Monolake A very strong urge from deep within
Monolake – real name Robert Henke – is one of the key icons of contemporary electronic club music in Berlin. In addition, Robert Henke is one of the main creators of the hugely successful music software Ableton Live, which was invented in 1999 and has since then redefined performance practice in electronic music worldwide. Robert Henke never stops experimenting with music, surround sound concerts, photography, audio-visual installations, sound art and publicly available software. He writes and lectures about sound and the creative use of computers, and has held teaching positions in Germany, USA and France.
At Melbourne Recital Centre, you will be performing Lumière II.2. Please tell us more about this work.
Lumière II.2 is an audio-visual composition for lasers and sound. The lasers project from different angles on a large screen, partially obscured by a wall of fog. The fog makes intensive beams of light visible in the air and expands the shapes from the screen in to the whole auditorium. Overall, it is a highly synchronised immersive experience, with surround sound and fragile temporary objects above the audience. The special quality of the laser light allows combining complete darkness with moments of extreme brightness, pure white with intense saturated colours and precise movements with complex organic shapes.
Creativity and production
Music software such as Ableton Live has made it easier and more affordable to produce music of a high technical standard. While some see a democratisation of production materials, others claim it has resulted in a mass of recordings that all sound the same. Where do you stand?
It is a common misconception about the nature of creativity. It has nothing to do with the difficulty of the production process; it is all about the intention and the idea behind it. A guitar makes it much easier to play a simple chord progression than a violin, but no one keeps a guitar player from inventing fantastic melodies or complex harmonic progressions. A computer based text editor makes it much easier to write a novel, but is certainly not to blame for bad results either.
Most tools for artistic expression are inexpensive and available for most people on this planet. Think of a pen and a piece of paper. The fact that creating electronic music had been the privilege of a small minority of potentially creative people is a historic anomaly, nothing more. If anyone is to blame for music that sounds exactly the same as millions of other pieces before, it is not the tools, it is actually the audiences.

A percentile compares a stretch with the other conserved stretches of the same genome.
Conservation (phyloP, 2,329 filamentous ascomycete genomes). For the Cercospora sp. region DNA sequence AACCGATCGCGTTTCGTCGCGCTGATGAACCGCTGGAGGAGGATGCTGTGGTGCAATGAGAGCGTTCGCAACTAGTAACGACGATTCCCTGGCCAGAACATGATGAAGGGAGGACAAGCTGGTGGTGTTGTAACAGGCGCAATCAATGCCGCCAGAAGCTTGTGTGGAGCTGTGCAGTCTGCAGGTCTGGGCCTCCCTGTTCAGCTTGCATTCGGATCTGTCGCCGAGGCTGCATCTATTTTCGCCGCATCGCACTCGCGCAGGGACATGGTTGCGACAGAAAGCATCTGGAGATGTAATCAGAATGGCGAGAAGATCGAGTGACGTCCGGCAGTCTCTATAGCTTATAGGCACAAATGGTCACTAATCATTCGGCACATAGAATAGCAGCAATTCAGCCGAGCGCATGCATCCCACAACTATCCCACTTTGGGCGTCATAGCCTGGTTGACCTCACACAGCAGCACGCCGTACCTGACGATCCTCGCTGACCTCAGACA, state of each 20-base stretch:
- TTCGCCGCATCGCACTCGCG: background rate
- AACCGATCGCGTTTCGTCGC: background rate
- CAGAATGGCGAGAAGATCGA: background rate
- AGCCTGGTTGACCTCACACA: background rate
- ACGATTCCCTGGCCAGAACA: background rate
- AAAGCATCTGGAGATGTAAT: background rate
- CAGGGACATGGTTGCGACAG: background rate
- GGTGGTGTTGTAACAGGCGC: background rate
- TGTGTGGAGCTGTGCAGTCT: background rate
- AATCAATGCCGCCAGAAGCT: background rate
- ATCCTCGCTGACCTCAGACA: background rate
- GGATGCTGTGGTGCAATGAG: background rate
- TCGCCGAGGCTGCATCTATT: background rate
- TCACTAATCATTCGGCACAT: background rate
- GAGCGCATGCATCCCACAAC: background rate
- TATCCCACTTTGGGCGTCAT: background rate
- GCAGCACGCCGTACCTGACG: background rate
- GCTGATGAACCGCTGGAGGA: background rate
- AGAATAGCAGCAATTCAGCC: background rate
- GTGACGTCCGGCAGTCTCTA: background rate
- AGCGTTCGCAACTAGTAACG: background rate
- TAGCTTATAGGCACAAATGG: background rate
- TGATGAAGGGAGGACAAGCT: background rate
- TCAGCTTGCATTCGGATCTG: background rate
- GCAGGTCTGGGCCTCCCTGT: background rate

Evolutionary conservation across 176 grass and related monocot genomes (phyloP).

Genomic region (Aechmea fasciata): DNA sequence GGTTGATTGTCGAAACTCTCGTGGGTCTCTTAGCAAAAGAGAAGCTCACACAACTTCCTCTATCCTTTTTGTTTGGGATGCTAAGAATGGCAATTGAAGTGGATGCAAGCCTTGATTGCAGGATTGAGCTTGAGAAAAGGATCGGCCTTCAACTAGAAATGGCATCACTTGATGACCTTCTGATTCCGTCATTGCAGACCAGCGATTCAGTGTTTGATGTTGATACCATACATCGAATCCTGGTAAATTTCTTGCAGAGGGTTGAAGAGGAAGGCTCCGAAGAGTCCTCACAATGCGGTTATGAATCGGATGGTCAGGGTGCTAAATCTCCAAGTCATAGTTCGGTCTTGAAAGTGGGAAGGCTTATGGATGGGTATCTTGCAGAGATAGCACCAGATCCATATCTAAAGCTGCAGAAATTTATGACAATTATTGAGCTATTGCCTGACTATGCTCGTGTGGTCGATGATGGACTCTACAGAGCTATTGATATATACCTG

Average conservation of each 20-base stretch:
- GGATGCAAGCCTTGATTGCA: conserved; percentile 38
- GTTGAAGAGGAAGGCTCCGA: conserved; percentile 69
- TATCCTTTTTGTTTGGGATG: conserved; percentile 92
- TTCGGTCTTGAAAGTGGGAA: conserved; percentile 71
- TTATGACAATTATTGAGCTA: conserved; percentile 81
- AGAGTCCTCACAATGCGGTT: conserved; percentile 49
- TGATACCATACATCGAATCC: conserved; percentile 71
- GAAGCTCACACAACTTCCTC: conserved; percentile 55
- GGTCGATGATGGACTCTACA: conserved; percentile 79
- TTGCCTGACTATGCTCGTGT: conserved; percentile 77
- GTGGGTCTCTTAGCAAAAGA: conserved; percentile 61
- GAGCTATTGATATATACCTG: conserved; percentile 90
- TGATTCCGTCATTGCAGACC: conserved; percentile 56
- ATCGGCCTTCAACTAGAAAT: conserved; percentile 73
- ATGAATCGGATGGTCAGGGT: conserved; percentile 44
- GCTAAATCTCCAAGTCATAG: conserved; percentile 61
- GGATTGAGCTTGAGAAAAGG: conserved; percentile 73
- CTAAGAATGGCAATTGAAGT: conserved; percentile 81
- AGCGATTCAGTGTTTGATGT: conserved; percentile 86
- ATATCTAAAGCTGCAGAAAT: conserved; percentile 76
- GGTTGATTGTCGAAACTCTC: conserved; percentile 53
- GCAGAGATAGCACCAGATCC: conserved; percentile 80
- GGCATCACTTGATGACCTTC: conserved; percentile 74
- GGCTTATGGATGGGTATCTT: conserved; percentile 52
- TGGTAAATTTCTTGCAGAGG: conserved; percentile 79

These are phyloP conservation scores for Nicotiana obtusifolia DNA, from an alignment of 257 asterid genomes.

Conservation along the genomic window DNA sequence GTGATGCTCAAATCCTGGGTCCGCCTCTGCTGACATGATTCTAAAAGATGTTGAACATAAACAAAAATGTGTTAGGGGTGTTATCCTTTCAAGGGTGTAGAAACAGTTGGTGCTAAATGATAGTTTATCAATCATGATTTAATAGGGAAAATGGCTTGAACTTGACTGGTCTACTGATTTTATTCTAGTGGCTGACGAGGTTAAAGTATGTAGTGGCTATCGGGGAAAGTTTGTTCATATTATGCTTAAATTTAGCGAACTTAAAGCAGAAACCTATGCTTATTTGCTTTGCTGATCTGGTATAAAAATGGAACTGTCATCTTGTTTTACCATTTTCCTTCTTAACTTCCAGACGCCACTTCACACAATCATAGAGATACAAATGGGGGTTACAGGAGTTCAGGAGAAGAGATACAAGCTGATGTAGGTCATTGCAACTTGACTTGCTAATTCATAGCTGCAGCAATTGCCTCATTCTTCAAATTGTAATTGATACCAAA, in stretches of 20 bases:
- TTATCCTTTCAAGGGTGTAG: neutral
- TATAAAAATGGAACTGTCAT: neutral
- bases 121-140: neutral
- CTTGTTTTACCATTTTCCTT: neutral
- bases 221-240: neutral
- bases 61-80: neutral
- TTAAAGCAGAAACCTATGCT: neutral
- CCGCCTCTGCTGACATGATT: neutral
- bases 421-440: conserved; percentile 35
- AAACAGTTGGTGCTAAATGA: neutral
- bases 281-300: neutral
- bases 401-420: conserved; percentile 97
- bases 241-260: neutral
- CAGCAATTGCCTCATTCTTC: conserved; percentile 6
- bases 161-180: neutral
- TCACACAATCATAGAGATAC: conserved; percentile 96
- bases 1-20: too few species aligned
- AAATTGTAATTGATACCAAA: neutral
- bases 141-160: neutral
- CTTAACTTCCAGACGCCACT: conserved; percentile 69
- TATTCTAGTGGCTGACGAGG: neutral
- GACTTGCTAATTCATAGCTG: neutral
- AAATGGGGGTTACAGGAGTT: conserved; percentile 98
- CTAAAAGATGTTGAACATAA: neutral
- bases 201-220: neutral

As long as people are willing to dance to or buy such things, people will keep making them. As long as people are watching cheesy soap operas on TV they will be produced. It is a simple as this. From an artist's perspective I could not care less about it. I do what I want to do, and as long as there are enough people who are interested in what I am doing, I have a motivation to move on.
Secret of success
You have taught at prestigious institutions such as Stanford University. Is there one key message you have for students and emerging artists?
Success in the arts has to do with many factors, and a big one is simply luck. Which means: being at the right time at the right place, meeting the right people, and so on. And, that's something which only becomes clear after the fact and is hard to plan, if at all. The rest is patience, persistence and actually a huge tolerance for frustration. Because a lot of development is the result of overcoming failure, of continuing what you do despite a hostile environment. And to survive in that, one has to have a very strong urge from deep within to do those things.
The whole point of the arts is to be innovative, to attempt to go your own personal - and hopefully new - route. And that certainly will alienate people. Everything else is just repeating what has already been done millions of times before. It does not harm but it will be forgotten soon.
Your professional career includes many international performances, music production, audio-visual installations, your academic career, and software development. Does this kind of schedule demand compromise in your private life?
If one sees a contradiction between such a schedule and a private life, one will probably never make it as an artist. I cannot separate my artistic life from the rest, and as everything in life it is about finding the right people and accepting compromises to achieve what I want to achieve.
The key issue is the same as for every self-employed person: the only one who can decide whether a job is important enough to skip a planned holiday or not is me. And, if there are three job offers at the same time, I have to figure out which one is the best. But that's part of the game. Most artists I know are very absorbed by their work. It is a challenge to stay a social person under such conditions, but I feel I manage quite well so far.
You are based in Berlin. Much of your work appears to be either studio-based or connected to travelling. Could you do the same kind of work elsewhere, or do you feel the need to have this particular city around you?
In theory I could do most of my work anywhere on the planet, but there are quite a lot of practical considerations which keep me in Berlin, although I would not say it is my dream city. It was extremely important to be in Berlin in the 1990s, because the environment shaped a lot of my ideas, I was part of an emerging group of artists who defined whole new genres and that was special and amazing. However, now I do not really need that input anymore, and I could work anywhere. But of course I have lots of personal ties and a nice affordable flat. Those things are important, too.